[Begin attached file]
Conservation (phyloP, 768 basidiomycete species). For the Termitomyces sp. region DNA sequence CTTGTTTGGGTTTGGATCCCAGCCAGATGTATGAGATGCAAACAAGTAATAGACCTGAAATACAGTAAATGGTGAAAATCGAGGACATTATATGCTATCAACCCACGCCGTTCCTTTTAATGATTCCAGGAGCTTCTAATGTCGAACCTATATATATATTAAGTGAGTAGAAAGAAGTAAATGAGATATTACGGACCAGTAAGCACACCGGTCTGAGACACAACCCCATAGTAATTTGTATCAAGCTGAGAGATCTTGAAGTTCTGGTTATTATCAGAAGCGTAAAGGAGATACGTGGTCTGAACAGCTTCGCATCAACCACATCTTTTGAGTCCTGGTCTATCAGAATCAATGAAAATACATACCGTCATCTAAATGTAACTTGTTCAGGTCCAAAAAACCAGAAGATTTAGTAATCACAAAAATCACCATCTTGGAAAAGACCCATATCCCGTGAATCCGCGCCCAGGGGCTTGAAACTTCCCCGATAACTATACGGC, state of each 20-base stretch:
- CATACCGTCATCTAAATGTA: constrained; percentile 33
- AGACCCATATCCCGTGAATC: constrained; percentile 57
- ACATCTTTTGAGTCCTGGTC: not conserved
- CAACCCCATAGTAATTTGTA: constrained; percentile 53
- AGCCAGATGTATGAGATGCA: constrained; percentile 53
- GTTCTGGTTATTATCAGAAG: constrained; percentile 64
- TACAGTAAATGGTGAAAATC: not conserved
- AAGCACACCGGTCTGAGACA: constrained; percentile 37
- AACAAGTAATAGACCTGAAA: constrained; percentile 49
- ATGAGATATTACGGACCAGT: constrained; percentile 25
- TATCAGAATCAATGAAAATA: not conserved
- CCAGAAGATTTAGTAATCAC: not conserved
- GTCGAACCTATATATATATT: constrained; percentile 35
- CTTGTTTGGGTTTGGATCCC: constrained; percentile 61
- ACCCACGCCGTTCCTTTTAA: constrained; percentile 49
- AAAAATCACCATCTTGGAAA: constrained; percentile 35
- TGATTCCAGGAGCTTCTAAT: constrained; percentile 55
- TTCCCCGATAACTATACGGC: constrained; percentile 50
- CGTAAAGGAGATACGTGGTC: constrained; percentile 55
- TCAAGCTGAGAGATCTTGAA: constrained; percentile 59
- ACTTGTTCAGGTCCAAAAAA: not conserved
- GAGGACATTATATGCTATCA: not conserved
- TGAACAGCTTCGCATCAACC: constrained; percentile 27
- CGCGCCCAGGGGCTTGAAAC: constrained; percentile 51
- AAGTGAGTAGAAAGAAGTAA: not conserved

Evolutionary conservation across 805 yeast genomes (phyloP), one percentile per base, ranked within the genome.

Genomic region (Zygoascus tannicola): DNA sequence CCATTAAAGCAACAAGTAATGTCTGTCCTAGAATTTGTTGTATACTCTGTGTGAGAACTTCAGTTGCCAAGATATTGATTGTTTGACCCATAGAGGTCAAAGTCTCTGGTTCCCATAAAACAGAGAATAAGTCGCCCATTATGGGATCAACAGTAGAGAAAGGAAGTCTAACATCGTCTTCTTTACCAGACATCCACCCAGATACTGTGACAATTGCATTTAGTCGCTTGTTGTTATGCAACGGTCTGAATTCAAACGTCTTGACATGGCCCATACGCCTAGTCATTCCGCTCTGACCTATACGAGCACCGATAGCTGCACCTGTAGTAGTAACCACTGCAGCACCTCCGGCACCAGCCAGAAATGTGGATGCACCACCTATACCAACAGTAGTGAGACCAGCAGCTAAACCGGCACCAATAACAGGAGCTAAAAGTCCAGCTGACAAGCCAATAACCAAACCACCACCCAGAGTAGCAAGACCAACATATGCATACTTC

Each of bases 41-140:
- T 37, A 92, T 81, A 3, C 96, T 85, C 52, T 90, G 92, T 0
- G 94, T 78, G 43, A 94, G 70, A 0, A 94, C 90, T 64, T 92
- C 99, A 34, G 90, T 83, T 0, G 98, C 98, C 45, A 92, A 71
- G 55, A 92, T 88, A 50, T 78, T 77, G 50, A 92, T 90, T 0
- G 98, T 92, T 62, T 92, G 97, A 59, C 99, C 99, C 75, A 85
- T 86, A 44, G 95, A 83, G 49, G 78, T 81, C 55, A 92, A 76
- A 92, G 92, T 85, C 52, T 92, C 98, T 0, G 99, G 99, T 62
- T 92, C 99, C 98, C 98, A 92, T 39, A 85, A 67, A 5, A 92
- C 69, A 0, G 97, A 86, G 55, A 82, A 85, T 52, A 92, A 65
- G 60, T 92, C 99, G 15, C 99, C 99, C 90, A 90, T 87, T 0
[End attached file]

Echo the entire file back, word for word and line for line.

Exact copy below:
Conservation (phyloP, 768 basidiomycete species). For the Termitomyces sp. region DNA sequence CTTGTTTGGGTTTGGATCCCAGCCAGATGTATGAGATGCAAACAAGTAATAGACCTGAAATACAGTAAATGGTGAAAATCGAGGACATTATATGCTATCAACCCACGCCGTTCCTTTTAATGATTCCAGGAGCTTCTAATGTCGAACCTATATATATATTAAGTGAGTAGAAAGAAGTAAATGAGATATTACGGACCAGTAAGCACACCGGTCTGAGACACAACCCCATAGTAATTTGTATCAAGCTGAGAGATCTTGAAGTTCTGGTTATTATCAGAAGCGTAAAGGAGATACGTGGTCTGAACAGCTTCGCATCAACCACATCTTTTGAGTCCTGGTCTATCAGAATCAATGAAAATACATACCGTCATCTAAATGTAACTTGTTCAGGTCCAAAAAACCAGAAGATTTAGTAATCACAAAAATCACCATCTTGGAAAAGACCCATATCCCGTGAATCCGCGCCCAGGGGCTTGAAACTTCCCCGATAACTATACGGC, state of each 20-base stretch:
- CATACCGTCATCTAAATGTA: constrained; percentile 33
- AGACCCATATCCCGTGAATC: constrained; percentile 57
- ACATCTTTTGAGTCCTGGTC: not conserved
- CAACCCCATAGTAATTTGTA: constrained; percentile 53
- AGCCAGATGTATGAGATGCA: constrained; percentile 53
- GTTCTGGTTATTATCAGAAG: constrained; percentile 64
- TACAGTAAATGGTGAAAATC: not conserved
- AAGCACACCGGTCTGAGACA: constrained; percentile 37
- AACAAGTAATAGACCTGAAA: constrained; percentile 49
- ATGAGATATTACGGACCAGT: constrained; percentile 25
- TATCAGAATCAATGAAAATA: not conserved
- CCAGAAGATTTAGTAATCAC: not conserved
- GTCGAACCTATATATATATT: constrained; percentile 35
- CTTGTTTGGGTTTGGATCCC: constrained; percentile 61
- ACCCACGCCGTTCCTTTTAA: constrained; percentile 49
- AAAAATCACCATCTTGGAAA: constrained; percentile 35
- TGATTCCAGGAGCTTCTAAT: constrained; percentile 55
- TTCCCCGATAACTATACGGC: constrained; percentile 50
- CGTAAAGGAGATACGTGGTC: constrained; percentile 55
- TCAAGCTGAGAGATCTTGAA: constrained; percentile 59
- ACTTGTTCAGGTCCAAAAAA: not conserved
- GAGGACATTATATGCTATCA: not conserved
- TGAACAGCTTCGCATCAACC: constrained; percentile 27
- CGCGCCCAGGGGCTTGAAAC: constrained; percentile 51
- AAGTGAGTAGAAAGAAGTAA: not conserved

Evolutionary conservation across 805 yeast genomes (phyloP), one percentile per base, ranked within the genome.

Genomic region (Zygoascus tannicola): DNA sequence CCATTAAAGCAACAAGTAATGTCTGTCCTAGAATTTGTTGTATACTCTGTGTGAGAACTTCAGTTGCCAAGATATTGATTGTTTGACCCATAGAGGTCAAAGTCTCTGGTTCCCATAAAACAGAGAATAAGTCGCCCATTATGGGATCAACAGTAGAGAAAGGAAGTCTAACATCGTCTTCTTTACCAGACATCCACCCAGATACTGTGACAATTGCATTTAGTCGCTTGTTGTTATGCAACGGTCTGAATTCAAACGTCTTGACATGGCCCATACGCCTAGTCATTCCGCTCTGACCTATACGAGCACCGATAGCTGCACCTGTAGTAGTAACCACTGCAGCACCTCCGGCACCAGCCAGAAATGTGGATGCACCACCTATACCAACAGTAGTGAGACCAGCAGCTAAACCGGCACCAATAACAGGAGCTAAAAGTCCAGCTGACAAGCCAATAACCAAACCACCACCCAGAGTAGCAAGACCAACATATGCATACTTC

Each of bases 41-140:
- T 37, A 92, T 81, A 3, C 96, T 85, C 52, T 90, G 92, T 0
- G 94, T 78, G 43, A 94, G 70, A 0, A 94, C 90, T 64, T 92
- C 99, A 34, G 90, T 83, T 0, G 98, C 98, C 45, A 92, A 71
- G 55, A 92, T 88, A 50, T 78, T 77, G 50, A 92, T 90, T 0
- G 98, T 92, T 62, T 92, G 97, A 59, C 99, C 99, C 75, A 85
- T 86, A 44, G 95, A 83, G 49, G 78, T 81, C 55, A 92, A 76
- A 92, G 92, T 85, C 52, T 92, C 98, T 0, G 99, G 99, T 62
- T 92, C 99, C 98, C 98, A 92, T 39, A 85, A 67, A 5, A 92
- C 69, A 0, G 97, A 86, G 55, A 82, A 85, T 52, A 92, A 65
- G 60, T 92, C 99, G 15, C 99, C 99, C 90, A 90, T 87, T 0